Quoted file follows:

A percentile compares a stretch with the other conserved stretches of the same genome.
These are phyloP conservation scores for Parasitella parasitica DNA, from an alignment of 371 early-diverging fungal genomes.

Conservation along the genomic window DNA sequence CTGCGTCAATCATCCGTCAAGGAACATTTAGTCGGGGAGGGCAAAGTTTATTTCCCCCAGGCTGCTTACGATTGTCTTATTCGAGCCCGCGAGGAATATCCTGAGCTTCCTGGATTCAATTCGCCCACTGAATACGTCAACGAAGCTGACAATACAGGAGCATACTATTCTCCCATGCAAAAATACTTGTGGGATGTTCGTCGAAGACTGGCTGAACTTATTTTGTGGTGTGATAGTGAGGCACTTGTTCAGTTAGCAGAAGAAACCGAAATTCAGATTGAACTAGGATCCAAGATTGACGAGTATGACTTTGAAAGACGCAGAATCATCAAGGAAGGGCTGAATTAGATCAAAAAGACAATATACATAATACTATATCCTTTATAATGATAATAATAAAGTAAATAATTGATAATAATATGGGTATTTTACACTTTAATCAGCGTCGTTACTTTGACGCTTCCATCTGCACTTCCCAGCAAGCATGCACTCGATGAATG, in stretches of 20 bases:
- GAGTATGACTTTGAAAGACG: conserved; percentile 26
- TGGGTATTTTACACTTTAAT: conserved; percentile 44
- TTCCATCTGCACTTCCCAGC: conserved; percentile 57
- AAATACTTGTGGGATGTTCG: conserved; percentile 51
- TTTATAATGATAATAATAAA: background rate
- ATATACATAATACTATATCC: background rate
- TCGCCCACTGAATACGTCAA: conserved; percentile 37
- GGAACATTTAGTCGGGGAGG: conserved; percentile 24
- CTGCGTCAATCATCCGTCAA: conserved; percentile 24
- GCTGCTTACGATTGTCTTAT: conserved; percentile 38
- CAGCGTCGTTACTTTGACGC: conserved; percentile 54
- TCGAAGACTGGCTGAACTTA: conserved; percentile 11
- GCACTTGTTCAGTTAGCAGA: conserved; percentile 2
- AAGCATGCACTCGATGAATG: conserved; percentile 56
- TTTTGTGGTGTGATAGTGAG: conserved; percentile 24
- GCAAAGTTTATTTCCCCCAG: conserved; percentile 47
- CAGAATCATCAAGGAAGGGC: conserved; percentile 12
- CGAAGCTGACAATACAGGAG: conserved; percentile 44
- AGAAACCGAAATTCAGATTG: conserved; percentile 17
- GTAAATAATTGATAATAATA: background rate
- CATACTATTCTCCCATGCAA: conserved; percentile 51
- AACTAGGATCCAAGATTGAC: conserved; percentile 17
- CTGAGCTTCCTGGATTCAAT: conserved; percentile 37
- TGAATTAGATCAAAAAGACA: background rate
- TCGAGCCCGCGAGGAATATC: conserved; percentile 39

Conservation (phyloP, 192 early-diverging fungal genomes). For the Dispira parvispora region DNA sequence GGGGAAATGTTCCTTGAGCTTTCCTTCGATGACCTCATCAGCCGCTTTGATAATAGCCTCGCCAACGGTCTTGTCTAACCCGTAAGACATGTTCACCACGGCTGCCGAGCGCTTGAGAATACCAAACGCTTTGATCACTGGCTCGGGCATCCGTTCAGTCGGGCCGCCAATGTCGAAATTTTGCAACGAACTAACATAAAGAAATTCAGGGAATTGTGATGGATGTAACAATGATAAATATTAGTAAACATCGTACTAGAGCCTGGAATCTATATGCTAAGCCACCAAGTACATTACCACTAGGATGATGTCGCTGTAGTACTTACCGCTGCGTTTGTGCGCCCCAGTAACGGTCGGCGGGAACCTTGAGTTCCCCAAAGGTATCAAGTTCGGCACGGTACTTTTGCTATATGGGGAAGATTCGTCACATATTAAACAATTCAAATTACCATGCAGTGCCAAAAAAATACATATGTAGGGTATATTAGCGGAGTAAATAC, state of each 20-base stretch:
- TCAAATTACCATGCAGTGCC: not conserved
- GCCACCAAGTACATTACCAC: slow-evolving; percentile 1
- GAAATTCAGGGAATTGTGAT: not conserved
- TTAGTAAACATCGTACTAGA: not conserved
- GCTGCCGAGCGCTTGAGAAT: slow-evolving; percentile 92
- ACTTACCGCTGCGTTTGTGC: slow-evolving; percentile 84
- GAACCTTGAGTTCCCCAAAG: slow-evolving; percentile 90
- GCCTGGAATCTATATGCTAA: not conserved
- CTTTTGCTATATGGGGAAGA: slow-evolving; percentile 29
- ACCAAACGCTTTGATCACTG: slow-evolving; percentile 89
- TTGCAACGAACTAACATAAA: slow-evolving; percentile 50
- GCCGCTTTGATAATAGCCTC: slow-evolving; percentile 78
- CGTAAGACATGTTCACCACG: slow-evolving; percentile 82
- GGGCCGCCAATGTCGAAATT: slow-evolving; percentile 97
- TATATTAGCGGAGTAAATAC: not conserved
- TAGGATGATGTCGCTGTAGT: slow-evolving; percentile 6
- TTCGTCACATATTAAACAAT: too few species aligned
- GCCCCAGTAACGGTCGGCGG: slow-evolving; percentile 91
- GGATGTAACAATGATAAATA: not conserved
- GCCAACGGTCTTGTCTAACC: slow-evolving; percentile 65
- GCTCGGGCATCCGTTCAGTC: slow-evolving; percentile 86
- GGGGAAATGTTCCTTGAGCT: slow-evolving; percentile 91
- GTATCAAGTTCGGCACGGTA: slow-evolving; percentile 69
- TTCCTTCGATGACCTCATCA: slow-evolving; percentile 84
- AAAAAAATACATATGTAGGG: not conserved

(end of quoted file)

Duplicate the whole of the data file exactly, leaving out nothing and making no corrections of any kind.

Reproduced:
A percentile compares a stretch with the other conserved stretches of the same genome.
These are phyloP conservation scores for Parasitella parasitica DNA, from an alignment of 371 early-diverging fungal genomes.

Conservation along the genomic window DNA sequence CTGCGTCAATCATCCGTCAAGGAACATTTAGTCGGGGAGGGCAAAGTTTATTTCCCCCAGGCTGCTTACGATTGTCTTATTCGAGCCCGCGAGGAATATCCTGAGCTTCCTGGATTCAATTCGCCCACTGAATACGTCAACGAAGCTGACAATACAGGAGCATACTATTCTCCCATGCAAAAATACTTGTGGGATGTTCGTCGAAGACTGGCTGAACTTATTTTGTGGTGTGATAGTGAGGCACTTGTTCAGTTAGCAGAAGAAACCGAAATTCAGATTGAACTAGGATCCAAGATTGACGAGTATGACTTTGAAAGACGCAGAATCATCAAGGAAGGGCTGAATTAGATCAAAAAGACAATATACATAATACTATATCCTTTATAATGATAATAATAAAGTAAATAATTGATAATAATATGGGTATTTTACACTTTAATCAGCGTCGTTACTTTGACGCTTCCATCTGCACTTCCCAGCAAGCATGCACTCGATGAATG, in stretches of 20 bases:
- GAGTATGACTTTGAAAGACG: conserved; percentile 26
- TGGGTATTTTACACTTTAAT: conserved; percentile 44
- TTCCATCTGCACTTCCCAGC: conserved; percentile 57
- AAATACTTGTGGGATGTTCG: conserved; percentile 51
- TTTATAATGATAATAATAAA: background rate
- ATATACATAATACTATATCC: background rate
- TCGCCCACTGAATACGTCAA: conserved; percentile 37
- GGAACATTTAGTCGGGGAGG: conserved; percentile 24
- CTGCGTCAATCATCCGTCAA: conserved; percentile 24
- GCTGCTTACGATTGTCTTAT: conserved; percentile 38
- CAGCGTCGTTACTTTGACGC: conserved; percentile 54
- TCGAAGACTGGCTGAACTTA: conserved; percentile 11
- GCACTTGTTCAGTTAGCAGA: conserved; percentile 2
- AAGCATGCACTCGATGAATG: conserved; percentile 56
- TTTTGTGGTGTGATAGTGAG: conserved; percentile 24
- GCAAAGTTTATTTCCCCCAG: conserved; percentile 47
- CAGAATCATCAAGGAAGGGC: conserved; percentile 12
- CGAAGCTGACAATACAGGAG: conserved; percentile 44
- AGAAACCGAAATTCAGATTG: conserved; percentile 17
- GTAAATAATTGATAATAATA: background rate
- CATACTATTCTCCCATGCAA: conserved; percentile 51
- AACTAGGATCCAAGATTGAC: conserved; percentile 17
- CTGAGCTTCCTGGATTCAAT: conserved; percentile 37
- TGAATTAGATCAAAAAGACA: background rate
- TCGAGCCCGCGAGGAATATC: conserved; percentile 39

Conservation (phyloP, 192 early-diverging fungal genomes). For the Dispira parvispora region DNA sequence GGGGAAATGTTCCTTGAGCTTTCCTTCGATGACCTCATCAGCCGCTTTGATAATAGCCTCGCCAACGGTCTTGTCTAACCCGTAAGACATGTTCACCACGGCTGCCGAGCGCTTGAGAATACCAAACGCTTTGATCACTGGCTCGGGCATCCGTTCAGTCGGGCCGCCAATGTCGAAATTTTGCAACGAACTAACATAAAGAAATTCAGGGAATTGTGATGGATGTAACAATGATAAATATTAGTAAACATCGTACTAGAGCCTGGAATCTATATGCTAAGCCACCAAGTACATTACCACTAGGATGATGTCGCTGTAGTACTTACCGCTGCGTTTGTGCGCCCCAGTAACGGTCGGCGGGAACCTTGAGTTCCCCAAAGGTATCAAGTTCGGCACGGTACTTTTGCTATATGGGGAAGATTCGTCACATATTAAACAATTCAAATTACCATGCAGTGCCAAAAAAATACATATGTAGGGTATATTAGCGGAGTAAATAC, state of each 20-base stretch:
- TCAAATTACCATGCAGTGCC: not conserved
- GCCACCAAGTACATTACCAC: slow-evolving; percentile 1
- GAAATTCAGGGAATTGTGAT: not conserved
- TTAGTAAACATCGTACTAGA: not conserved
- GCTGCCGAGCGCTTGAGAAT: slow-evolving; percentile 92
- ACTTACCGCTGCGTTTGTGC: slow-evolving; percentile 84
- GAACCTTGAGTTCCCCAAAG: slow-evolving; percentile 90
- GCCTGGAATCTATATGCTAA: not conserved
- CTTTTGCTATATGGGGAAGA: slow-evolving; percentile 29
- ACCAAACGCTTTGATCACTG: slow-evolving; percentile 89
- TTGCAACGAACTAACATAAA: slow-evolving; percentile 50
- GCCGCTTTGATAATAGCCTC: slow-evolving; percentile 78
- CGTAAGACATGTTCACCACG: slow-evolving; percentile 82
- GGGCCGCCAATGTCGAAATT: slow-evolving; percentile 97
- TATATTAGCGGAGTAAATAC: not conserved
- TAGGATGATGTCGCTGTAGT: slow-evolving; percentile 6
- TTCGTCACATATTAAACAAT: too few species aligned
- GCCCCAGTAACGGTCGGCGG: slow-evolving; percentile 91
- GGATGTAACAATGATAAATA: not conserved
- GCCAACGGTCTTGTCTAACC: slow-evolving; percentile 65
- GCTCGGGCATCCGTTCAGTC: slow-evolving; percentile 86
- GGGGAAATGTTCCTTGAGCT: slow-evolving; percentile 91
- GTATCAAGTTCGGCACGGTA: slow-evolving; percentile 69
- TTCCTTCGATGACCTCATCA: slow-evolving; percentile 84
- AAAAAAATACATATGTAGGG: not conserved